Has this ever occured in Francis's fraternity.?


#1

Was there ever a time that Francis had to remind his brothers to settle contention or disputes among themselves rather than by appealing to a higher authority(ie:Himself)?. I'm not talking about the individual requesting that Francis act has judiciary, but simply wished to skirt around confronting the other brother.

 I would be surprised if this never happened has it is common in long standing social groups. I can find no reference in "Flowers" in regards to such an event.

 Thanks for the help.

#2

The Little Flowers is the least historically accurate of the chronicles of Francis life.
The documents by Thomas Celano (Celano I and Celano II) have more historical accuracy.
The actual writings of Francis contain the most factual evidence.

As in all communities of people there were disputes and factions. Off the top of my head I can’t remember the exact scenario you mention. I’ll take a look.

A good book on the subject is Early Franciscan Government: Ellias to Bonaventure By Rosalind B. Brooke. It’s now available on google as a google book.


#3

[quote="djames99, post:1, topic:270024"]
Was there ever a time that Francis had to remind his brothers to settle contention or disputes among themselves rather than by appealing to a higher authority(ie:Himself)?.

[/quote]

I am not sure you will find exactly what you are looking for. This almost sounds like trying to use St. Francis to settle your own dispute.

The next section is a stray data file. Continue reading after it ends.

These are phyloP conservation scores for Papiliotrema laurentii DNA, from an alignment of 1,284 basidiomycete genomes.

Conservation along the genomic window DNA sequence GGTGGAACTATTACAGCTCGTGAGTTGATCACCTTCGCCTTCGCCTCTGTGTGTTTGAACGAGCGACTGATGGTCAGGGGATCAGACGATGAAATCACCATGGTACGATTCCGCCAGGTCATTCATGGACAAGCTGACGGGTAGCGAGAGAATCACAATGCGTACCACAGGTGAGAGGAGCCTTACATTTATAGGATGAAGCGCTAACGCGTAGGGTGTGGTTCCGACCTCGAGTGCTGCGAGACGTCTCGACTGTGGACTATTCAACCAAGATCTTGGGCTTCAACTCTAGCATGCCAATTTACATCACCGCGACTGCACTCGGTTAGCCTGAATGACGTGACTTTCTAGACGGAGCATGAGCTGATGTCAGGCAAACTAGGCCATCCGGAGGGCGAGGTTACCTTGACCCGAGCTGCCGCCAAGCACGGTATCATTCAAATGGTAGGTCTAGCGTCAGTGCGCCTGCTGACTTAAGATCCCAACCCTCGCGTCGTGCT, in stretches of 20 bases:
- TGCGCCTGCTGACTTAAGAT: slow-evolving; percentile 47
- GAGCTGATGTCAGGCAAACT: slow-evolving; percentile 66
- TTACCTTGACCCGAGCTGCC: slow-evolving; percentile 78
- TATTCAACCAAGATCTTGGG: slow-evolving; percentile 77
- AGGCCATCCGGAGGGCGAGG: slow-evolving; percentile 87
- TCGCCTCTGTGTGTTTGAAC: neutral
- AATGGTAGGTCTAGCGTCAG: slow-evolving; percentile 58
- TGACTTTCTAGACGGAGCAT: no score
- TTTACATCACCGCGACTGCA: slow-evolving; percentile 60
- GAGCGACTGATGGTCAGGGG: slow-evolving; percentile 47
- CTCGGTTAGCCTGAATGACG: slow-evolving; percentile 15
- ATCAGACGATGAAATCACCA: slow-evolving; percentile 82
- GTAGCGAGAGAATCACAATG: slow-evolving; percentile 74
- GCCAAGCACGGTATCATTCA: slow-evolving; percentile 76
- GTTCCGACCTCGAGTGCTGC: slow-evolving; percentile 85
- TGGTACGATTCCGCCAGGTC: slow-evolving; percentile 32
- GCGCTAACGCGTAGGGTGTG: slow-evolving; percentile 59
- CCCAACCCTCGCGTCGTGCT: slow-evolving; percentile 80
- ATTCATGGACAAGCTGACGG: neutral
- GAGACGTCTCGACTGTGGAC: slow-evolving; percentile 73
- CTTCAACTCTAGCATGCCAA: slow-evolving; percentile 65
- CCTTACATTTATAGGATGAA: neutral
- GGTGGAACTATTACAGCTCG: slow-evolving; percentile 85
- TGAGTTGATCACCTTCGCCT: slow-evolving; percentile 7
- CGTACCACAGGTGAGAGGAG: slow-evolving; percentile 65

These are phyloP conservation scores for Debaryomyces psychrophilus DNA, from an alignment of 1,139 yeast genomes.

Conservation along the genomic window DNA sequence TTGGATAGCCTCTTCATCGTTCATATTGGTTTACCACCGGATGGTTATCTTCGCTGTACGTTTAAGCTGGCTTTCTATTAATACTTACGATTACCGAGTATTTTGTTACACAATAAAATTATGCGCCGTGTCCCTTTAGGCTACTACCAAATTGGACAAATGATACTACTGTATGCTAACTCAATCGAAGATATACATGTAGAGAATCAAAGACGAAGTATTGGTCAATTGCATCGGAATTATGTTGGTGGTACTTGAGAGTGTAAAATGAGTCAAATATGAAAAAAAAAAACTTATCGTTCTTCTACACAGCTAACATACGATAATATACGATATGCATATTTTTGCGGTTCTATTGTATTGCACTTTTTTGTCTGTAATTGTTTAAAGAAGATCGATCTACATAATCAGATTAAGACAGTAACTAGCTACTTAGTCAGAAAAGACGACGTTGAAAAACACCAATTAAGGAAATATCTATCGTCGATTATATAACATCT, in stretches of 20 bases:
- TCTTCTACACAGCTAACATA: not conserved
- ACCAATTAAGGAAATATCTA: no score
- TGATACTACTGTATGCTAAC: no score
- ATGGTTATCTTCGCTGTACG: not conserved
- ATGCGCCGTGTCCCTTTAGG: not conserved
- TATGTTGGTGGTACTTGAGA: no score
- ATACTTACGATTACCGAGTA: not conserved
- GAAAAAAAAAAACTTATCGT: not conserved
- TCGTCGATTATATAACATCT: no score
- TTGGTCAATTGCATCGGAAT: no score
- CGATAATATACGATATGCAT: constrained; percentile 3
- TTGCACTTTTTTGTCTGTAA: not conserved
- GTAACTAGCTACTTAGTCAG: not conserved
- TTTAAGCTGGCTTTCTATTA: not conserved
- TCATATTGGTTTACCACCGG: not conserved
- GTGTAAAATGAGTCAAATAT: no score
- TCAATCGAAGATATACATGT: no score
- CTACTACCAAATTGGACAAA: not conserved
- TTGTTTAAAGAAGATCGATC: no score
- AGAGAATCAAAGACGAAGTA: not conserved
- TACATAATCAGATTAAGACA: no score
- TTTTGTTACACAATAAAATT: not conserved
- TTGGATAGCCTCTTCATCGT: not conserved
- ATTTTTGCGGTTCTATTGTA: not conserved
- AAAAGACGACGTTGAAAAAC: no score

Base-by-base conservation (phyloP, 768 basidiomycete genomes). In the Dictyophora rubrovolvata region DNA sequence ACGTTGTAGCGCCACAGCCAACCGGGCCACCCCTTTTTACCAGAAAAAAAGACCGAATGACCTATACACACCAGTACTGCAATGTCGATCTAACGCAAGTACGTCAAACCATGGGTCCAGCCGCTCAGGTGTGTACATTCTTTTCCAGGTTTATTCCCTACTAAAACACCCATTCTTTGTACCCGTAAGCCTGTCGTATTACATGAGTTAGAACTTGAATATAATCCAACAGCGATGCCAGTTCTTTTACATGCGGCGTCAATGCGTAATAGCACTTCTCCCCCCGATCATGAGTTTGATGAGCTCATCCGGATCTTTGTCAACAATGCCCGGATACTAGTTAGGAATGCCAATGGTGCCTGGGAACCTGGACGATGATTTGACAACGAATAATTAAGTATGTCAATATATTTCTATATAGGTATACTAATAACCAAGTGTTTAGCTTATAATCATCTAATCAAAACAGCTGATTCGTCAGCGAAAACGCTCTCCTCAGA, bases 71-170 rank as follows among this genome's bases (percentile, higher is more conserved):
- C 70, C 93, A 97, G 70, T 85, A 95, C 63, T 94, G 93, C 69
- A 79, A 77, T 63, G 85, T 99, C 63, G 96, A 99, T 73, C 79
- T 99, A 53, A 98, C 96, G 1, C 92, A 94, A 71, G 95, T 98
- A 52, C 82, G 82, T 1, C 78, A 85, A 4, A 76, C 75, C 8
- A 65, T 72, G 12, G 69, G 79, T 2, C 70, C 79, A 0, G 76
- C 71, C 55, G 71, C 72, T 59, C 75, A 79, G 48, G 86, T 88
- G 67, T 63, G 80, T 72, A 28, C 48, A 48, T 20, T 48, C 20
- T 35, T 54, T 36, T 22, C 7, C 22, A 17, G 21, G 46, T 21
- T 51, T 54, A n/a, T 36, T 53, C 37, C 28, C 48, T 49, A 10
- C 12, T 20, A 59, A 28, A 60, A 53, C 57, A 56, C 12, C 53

St. Francis mainly talked about obedience to your superior and humility. The closest to probably what you are looking for are the 28 admonitions. The are seen by many to be closer to the true ideals of St. Francis then the "Little Flowers" are.

The following admonition is closer to St. Francis' ideals then the item you seem to be looking for:

  1. Of True Correction.

Blessed is the servant who bears discipline, accusation, and blame from others as patiently as if they came from himself. Blessed is the servant who, when reproved, mildly submits, modestly obeys, humbly confesses, and willingly satisfies. Blessed is the servant who is not prompt to excuse himself and who humbly bears shame and reproof for sin when he is without fault.

The following link provides all 28 admonitions.
Link


#4

This almost sounds like trying to use St. Francis to settle your own dispute."

no, general interest. Thanks for the response.

Sirach and NT instructs me to test individuals as well has institutions. These instructions predate the existence of the Order. In fact if what I am told is true concerning Francis’s stringent adherence to scripture, then Francis would be pleased I do. Closer to your statement, the answer would certainly assist me to recognize dissimilarities in my own fraternity if they do exist as well has help others here. I believe the Rule itself makes mention of living the gospel “through Francis”. Therefore if I can discover how Francis handles situations then all facts and contexts remaining equal, parallels should be similar or at least almost so, giving lee way for imperfection always of course. Humility extends to the institution in common as well. The degree of impeccability expected from all members(students) should I feel have a superior example(teacher) to strive for. (I think there’s a saying somewhere about physicians and healing self.)

Thanks for the link. :slight_smile:


closed #5

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